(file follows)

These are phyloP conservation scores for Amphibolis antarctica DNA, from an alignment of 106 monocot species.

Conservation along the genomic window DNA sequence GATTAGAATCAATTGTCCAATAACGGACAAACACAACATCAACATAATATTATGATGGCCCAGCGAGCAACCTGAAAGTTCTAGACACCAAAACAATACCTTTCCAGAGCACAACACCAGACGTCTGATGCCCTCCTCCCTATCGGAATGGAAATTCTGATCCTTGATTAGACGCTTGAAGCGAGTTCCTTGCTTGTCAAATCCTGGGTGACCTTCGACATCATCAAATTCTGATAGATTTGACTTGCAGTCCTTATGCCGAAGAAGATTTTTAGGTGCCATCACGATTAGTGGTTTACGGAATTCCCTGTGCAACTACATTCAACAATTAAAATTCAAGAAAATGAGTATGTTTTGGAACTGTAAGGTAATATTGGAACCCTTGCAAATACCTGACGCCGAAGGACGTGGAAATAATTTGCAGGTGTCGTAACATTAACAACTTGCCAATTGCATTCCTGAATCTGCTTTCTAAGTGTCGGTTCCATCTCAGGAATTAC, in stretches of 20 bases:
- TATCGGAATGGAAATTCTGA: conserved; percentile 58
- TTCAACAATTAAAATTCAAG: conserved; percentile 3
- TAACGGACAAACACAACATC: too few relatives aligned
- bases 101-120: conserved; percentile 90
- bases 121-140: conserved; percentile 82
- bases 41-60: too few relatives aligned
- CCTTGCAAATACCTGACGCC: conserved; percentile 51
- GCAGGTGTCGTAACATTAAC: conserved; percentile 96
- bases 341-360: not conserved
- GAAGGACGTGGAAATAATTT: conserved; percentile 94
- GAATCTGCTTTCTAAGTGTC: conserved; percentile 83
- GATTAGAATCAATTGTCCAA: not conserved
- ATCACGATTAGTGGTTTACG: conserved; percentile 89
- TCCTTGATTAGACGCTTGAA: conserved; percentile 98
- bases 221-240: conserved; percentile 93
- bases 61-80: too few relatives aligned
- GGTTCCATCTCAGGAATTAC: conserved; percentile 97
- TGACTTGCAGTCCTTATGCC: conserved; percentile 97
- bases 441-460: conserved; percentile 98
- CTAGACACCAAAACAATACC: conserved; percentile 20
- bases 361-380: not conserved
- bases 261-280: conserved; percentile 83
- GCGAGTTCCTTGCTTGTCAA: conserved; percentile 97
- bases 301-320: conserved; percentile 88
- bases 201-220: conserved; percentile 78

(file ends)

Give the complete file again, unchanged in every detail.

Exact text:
These are phyloP conservation scores for Amphibolis antarctica DNA, from an alignment of 106 monocot species.

Conservation along the genomic window DNA sequence GATTAGAATCAATTGTCCAATAACGGACAAACACAACATCAACATAATATTATGATGGCCCAGCGAGCAACCTGAAAGTTCTAGACACCAAAACAATACCTTTCCAGAGCACAACACCAGACGTCTGATGCCCTCCTCCCTATCGGAATGGAAATTCTGATCCTTGATTAGACGCTTGAAGCGAGTTCCTTGCTTGTCAAATCCTGGGTGACCTTCGACATCATCAAATTCTGATAGATTTGACTTGCAGTCCTTATGCCGAAGAAGATTTTTAGGTGCCATCACGATTAGTGGTTTACGGAATTCCCTGTGCAACTACATTCAACAATTAAAATTCAAGAAAATGAGTATGTTTTGGAACTGTAAGGTAATATTGGAACCCTTGCAAATACCTGACGCCGAAGGACGTGGAAATAATTTGCAGGTGTCGTAACATTAACAACTTGCCAATTGCATTCCTGAATCTGCTTTCTAAGTGTCGGTTCCATCTCAGGAATTAC, in stretches of 20 bases:
- TATCGGAATGGAAATTCTGA: conserved; percentile 58
- TTCAACAATTAAAATTCAAG: conserved; percentile 3
- TAACGGACAAACACAACATC: too few relatives aligned
- bases 101-120: conserved; percentile 90
- bases 121-140: conserved; percentile 82
- bases 41-60: too few relatives aligned
- CCTTGCAAATACCTGACGCC: conserved; percentile 51
- GCAGGTGTCGTAACATTAAC: conserved; percentile 96
- bases 341-360: not conserved
- GAAGGACGTGGAAATAATTT: conserved; percentile 94
- GAATCTGCTTTCTAAGTGTC: conserved; percentile 83
- GATTAGAATCAATTGTCCAA: not conserved
- ATCACGATTAGTGGTTTACG: conserved; percentile 89
- TCCTTGATTAGACGCTTGAA: conserved; percentile 98
- bases 221-240: conserved; percentile 93
- bases 61-80: too few relatives aligned
- GGTTCCATCTCAGGAATTAC: conserved; percentile 97
- TGACTTGCAGTCCTTATGCC: conserved; percentile 97
- bases 441-460: conserved; percentile 98
- CTAGACACCAAAACAATACC: conserved; percentile 20
- bases 361-380: not conserved
- bases 261-280: conserved; percentile 83
- GCGAGTTCCTTGCTTGTCAA: conserved; percentile 97
- bases 301-320: conserved; percentile 88
- bases 201-220: conserved; percentile 78